Has anyone seen this and tried it yet - coop heater?

Discussion in 'Coop & Run - Design, Construction, & Maintenance' started by jerseygirl1, Oct 15, 2009.

  1. jerseygirl1

    jerseygirl1 Chillin' With My Peeps

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    Orange County, NY
  2. Snakeoil

    Snakeoil Chillin' With My Peeps

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    I live in Iowa where along with your area gets very cold for a long time. I raise, chickens, ducks, pheasants and quail with no heat other than for the water. I put vasiline on my roosters combs during the dead of winter but thats it. As far as my memory can remember I have never lost a bird due to the cold. They are allowed ourside everyday and will readily run out in the snow.
     
  3. jerseygirl1

    jerseygirl1 Chillin' With My Peeps

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    Thanks, I was planning on doing the same, vaseline on combs, etc. In fact, my coop with the deep litter method, is actually very warm right now!
     
  4. Hoosiermomma

    Hoosiermomma Chillin' With My Peeps

    Jun 6, 2009
    S.E Ind
    There's actually another thread on here where someone was asking the same thing b/c she had just bought one of these. If I recall a few others had them in their coop and were using them with success. I'll see if I can find it.
     
  5. Schroeder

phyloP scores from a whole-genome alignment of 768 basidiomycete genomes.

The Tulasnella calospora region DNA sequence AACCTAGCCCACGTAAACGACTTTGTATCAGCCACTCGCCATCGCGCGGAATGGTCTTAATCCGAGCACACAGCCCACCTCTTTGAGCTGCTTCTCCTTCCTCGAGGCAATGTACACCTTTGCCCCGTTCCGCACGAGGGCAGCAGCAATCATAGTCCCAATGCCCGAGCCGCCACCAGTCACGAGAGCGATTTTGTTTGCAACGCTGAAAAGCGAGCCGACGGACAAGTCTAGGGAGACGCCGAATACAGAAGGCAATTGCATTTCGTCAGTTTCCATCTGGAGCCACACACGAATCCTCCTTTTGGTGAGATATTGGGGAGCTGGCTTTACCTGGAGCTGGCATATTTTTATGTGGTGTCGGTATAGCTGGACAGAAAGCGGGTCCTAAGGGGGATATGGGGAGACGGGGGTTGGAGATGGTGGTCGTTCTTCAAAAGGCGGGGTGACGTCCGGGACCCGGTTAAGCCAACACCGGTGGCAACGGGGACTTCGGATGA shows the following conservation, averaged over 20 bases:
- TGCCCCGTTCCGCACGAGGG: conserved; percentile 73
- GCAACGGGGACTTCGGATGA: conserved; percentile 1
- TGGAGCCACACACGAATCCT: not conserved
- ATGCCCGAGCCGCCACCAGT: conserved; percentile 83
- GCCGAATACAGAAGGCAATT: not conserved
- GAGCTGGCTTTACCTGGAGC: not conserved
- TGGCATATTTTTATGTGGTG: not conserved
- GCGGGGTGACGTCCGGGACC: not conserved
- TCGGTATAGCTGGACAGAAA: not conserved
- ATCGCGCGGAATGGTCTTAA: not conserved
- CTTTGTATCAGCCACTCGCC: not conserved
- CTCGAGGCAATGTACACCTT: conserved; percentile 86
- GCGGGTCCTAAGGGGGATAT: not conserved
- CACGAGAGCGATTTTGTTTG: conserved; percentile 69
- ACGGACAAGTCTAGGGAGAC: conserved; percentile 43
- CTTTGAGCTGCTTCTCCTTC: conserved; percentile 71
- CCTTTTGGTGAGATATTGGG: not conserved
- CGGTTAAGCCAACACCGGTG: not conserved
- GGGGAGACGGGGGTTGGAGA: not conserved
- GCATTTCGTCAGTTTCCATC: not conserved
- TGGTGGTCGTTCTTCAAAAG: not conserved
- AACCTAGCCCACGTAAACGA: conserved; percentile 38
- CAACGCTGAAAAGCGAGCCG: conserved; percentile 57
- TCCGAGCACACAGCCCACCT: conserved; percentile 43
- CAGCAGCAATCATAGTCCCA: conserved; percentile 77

Schroeder Chillin' With My Peeps

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    My Coop
  6. ChooksChick

    ChooksChick BeakHouse's Mad Chicken Scientist

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    My Coop
    I got a heater from Air-n-water through ebay, and it was less than $60 shipped. It was a Dayton NX3, and it is also 1/2" thick, while smaller otherwise, it's metal and robust and very economical for the heat it puts out. Unfortunately, anything with this minor wattage is not going to keep any larger area warm- they need to be right next to it to reap any real benefits.

    I use it in the brooder area of my coop right now, and come winter, I'll wall-mount it next to the roost with the lighter-bodied birds. I will also use my clamp-lamp (with the clamp screwed down to prevent fire by accidental falling) with a 250W ceramic bulb- no light, but infra-red heat that will stave off the worst of it when it's 20 below overnight.
     
    Last edited: Oct 15, 2009
  7. Judy

    Judy Moderator Staff Member

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    South Georgia
    The trouble with heating the coop is that your chickens will be accustomed to the warmth, and if there is a power failure of any duration, less abe to cope with the cold.

    You might do a search here for patachchickens' posts on coop warmth. She is in Canada and does not heat her coop, and she is quite knowledgeable.
     

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